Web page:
Neil Loughran: Why Brendan Rogers boasts Allstar class - on and off the field
THERE wasn’t much room for manoeuvre on the way through the terrace moments after Derry’s dramatic defeat of Dublin.
Over 12,000 had made their way through the turnstiles at Celtic Park, a rare enough occurrence in the city come Championship time, never mind for a Division Two game in early March.
It’s always a game-changer when the Dubs come to town, but a crackle of expectation filled the night air as the Oak Leafs lined out for the biggest test of mettle that spring would bring.
Standing among the natives was Neil McManus. On a week’s break from Antrim’s own National League endeavours, he had taken a spin across from Cushendall to fill the adrenaline void. The Saffron stalwart wasn’t left disappointed.
And, as the dust started to settle, there was only one name on his – and everybody else’s – lips.
“What about Brendan Rogers?” he beamed, shaking his head, “holy f**k.”
Game recognising game, no more words required.
It summed up the feeling inside Celtic Park as the Slaughtneil ace, following a sluggish first half when the failure of Derry’s famed press allowed Brian Fenton to lord proceedings, responded with a tour de force after the break.
How fitting it was that, while his powerful running and athleticism helped stifle the blue wave, it was the twinkle toes of the decorated Irish dancer that won the day – Rogers identifying space when there was hardly any, then slowing time just enough to clip over the winner.
With Niall Scully, Brian Howard and Daire Newcombe in close proximity, and the whistle pressed to Sean Hurson’s lips, the easy option would have been to release the ball back into the safety of a team-mate’s hands and take the draw.
But therein lies the beauty of Brendan Rogers. There is a straightforward simplicity, a raw ambition to the way he plays - either with a hurl in hand or an O’Neills size five dropping at his boot - that makes him thrilling to watch.
Although Derry had already accounted for Limerick, Louth, Meath and Kildare before their date with Dessie’s boys, it was the first time Rogers’s liberation from his traditional full-back position into midfield had captured national attention.
The only shame is that, as his 30th birthday looms next April, it took Eoin McEvoy’s emergence as a ready-made number three to unleash Rogers’s awesome potential in county colours.
Throughout the summer, he was the standout performer around the middle. Sure James McCarthy was magnificent as Mayo were obliterated, while Fenton was back to the peak of his powers, making the game look so damn easy. Diarmuid O’Connor had his best year yet in green and gold.
But the energy Rogers gives to the Oak Leafs is unmatched anywhere else in Ireland. His nomination for an Allstar was a given, his shortlisting for Footballer of the Year no great surprise, his place on the final selection – barring an oversight of Brian Whelehan-esque proportions – assured.
What a difference a year makes.
Rogers was on the nomination list then too but, by the time it was released, the writing was already on the wall. That followed another supreme summer as Derry lifted the Anglo-Celt for the first time in 24 years, last rites served on Michael Murphy’s Donegal career on a sweltering day in Clones, before one bad game.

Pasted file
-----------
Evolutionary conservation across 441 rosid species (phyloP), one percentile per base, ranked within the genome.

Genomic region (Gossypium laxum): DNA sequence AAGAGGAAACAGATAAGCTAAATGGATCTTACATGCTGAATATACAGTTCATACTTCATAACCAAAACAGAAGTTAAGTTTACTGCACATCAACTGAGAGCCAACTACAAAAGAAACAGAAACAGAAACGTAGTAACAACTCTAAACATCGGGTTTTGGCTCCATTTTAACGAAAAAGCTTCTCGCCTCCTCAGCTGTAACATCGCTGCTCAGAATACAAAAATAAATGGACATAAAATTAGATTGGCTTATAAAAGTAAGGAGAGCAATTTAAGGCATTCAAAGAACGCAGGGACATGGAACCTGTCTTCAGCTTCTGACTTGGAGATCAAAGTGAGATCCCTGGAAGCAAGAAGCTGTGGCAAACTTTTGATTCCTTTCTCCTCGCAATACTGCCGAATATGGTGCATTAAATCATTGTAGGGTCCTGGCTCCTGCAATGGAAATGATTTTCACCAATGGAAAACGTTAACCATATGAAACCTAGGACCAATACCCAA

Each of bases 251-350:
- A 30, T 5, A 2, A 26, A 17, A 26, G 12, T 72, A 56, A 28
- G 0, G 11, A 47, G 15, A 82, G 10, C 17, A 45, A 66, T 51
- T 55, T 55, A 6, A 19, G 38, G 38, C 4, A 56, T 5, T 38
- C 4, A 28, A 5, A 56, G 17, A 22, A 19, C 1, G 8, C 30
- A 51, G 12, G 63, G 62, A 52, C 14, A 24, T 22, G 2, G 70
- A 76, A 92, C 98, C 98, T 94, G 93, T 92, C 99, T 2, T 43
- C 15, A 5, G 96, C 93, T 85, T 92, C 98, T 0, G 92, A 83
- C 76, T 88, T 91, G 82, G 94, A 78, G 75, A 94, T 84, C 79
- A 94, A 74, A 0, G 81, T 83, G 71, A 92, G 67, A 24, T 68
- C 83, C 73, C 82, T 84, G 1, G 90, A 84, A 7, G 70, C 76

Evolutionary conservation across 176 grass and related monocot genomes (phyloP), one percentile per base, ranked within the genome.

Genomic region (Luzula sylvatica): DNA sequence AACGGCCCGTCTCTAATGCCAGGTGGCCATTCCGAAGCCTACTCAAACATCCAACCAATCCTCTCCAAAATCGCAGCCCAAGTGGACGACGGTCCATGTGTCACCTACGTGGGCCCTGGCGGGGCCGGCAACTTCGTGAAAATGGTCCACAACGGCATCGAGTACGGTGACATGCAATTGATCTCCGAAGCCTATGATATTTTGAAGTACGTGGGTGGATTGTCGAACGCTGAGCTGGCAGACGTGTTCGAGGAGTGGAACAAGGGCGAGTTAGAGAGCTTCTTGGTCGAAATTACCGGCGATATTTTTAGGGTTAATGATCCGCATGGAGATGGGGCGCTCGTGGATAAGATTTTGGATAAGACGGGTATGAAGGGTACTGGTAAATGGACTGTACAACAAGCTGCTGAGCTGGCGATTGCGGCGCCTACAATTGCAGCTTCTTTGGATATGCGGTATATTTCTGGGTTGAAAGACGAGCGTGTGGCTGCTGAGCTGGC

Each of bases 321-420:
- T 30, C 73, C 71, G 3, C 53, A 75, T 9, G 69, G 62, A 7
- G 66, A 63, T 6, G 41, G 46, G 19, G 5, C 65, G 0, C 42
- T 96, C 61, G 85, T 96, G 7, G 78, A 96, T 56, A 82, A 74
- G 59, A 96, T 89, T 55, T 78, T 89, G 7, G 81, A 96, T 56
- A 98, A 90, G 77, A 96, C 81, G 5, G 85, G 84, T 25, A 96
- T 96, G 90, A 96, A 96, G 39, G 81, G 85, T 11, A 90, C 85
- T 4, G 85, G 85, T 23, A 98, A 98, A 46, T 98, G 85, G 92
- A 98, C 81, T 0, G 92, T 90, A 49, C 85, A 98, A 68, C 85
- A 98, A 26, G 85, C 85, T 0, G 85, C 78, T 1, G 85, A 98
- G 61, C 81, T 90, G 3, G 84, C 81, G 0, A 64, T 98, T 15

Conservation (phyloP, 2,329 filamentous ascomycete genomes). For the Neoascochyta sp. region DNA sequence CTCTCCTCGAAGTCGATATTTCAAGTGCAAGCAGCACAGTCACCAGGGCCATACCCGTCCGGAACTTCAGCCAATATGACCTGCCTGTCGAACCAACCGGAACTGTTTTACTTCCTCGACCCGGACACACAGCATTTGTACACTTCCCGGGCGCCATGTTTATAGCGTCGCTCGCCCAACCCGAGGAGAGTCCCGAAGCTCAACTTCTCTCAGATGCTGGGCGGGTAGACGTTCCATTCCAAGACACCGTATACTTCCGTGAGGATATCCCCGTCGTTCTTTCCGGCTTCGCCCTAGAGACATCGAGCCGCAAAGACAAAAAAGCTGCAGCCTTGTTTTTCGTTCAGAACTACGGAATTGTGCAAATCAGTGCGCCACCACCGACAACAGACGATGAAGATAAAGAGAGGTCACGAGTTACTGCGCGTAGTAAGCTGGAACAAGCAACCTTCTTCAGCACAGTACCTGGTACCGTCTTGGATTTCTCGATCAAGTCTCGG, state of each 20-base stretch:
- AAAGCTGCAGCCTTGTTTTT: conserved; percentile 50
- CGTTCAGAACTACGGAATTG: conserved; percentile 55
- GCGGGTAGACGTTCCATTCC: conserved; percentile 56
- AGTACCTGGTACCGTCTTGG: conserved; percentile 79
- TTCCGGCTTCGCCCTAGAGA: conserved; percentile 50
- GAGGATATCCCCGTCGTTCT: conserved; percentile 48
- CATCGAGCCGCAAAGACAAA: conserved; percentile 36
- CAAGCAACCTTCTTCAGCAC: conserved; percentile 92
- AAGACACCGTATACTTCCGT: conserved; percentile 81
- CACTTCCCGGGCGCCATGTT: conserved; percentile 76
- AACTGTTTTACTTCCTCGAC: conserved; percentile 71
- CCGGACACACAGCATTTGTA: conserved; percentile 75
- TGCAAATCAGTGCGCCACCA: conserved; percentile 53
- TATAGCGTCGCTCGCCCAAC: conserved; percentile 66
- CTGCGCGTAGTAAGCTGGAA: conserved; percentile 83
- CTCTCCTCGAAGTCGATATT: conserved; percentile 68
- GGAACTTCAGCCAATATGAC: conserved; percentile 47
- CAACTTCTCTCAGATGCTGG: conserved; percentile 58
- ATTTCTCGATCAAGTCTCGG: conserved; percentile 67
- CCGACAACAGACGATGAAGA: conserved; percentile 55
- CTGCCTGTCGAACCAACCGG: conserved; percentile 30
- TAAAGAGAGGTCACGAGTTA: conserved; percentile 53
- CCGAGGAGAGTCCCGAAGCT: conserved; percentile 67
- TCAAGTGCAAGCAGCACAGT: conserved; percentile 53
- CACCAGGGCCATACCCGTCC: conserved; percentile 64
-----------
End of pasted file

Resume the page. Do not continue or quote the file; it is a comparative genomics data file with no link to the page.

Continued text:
Not even in fact - a bad 15 minutes. Early on in Derry’s All-Ireland semi-final defeat to Galway, Rogers was unplayable, pushing forward as the Tribe retreated, surging forward and popping over two classy scores – Allstar in the bag.
But after losing Comer for a score, he then lost his footing, watching from the turf as the Galway forward sped into the square before half-time, lashing low past Odhran Lynch.
The Tribe’s second goal had little to do with Rogers, a Derry move breaking down up the field, Lynch caught in no man’s land as the Oak Leafs chased the game, Comer finishing to the net from miles out to seal their final spot.
It is in moments like these, though, that you get a little window into what makes Rogers a bit special, or certainly unique, after hours too.
Like waiting to go into a wake house, myself and Declan Bogue found ourselves hanging about outside the Derry dressing room while the team bus was filled up with bags.
Discreet enquiries were made to amiable logistics manager Hugh McGrath about the possibility of getting a word with a player. Expectations have seldom been lower.
“Aye houl on, I’ll grab Rog here…”
Ah Hugh, we wanted to scream, let that man be for God sake.
Sometimes you see these conversations taking place yards from where you’re stood, the player usually leaning in to his inquisitor before a subtle shake of the head, like the Roman Emperor Commodus – as depicted in Gladiator – delivering a thumbs down, condemning the loser to death.
But Rogers didn’t condemn us to death. Instead he dandered over, wearing the half smile that never seems to leave his face, whether in victory or defeat, before proceeding to pick over the bones of a hard day at the office.
Similarly, after the Dublin League game earlier this year, he was almost an hour out on the field, posing for pictures, signing autographs, eyes alive with a kind of wonder despite the biting cold, the sense of a man soaking in every second of magic moments he helped create.
It is the innocence of his abandon on the field, and the boyish bashfulness of his demeanour off it, that sets Brendan Rogers apart in a world where seriousness and solemnity have become so readily associated with what success means.
Individual awards may be small beer when the elusive handles of Sam stand within touching distance but, when the Allstars are handed out, none will be more deserved.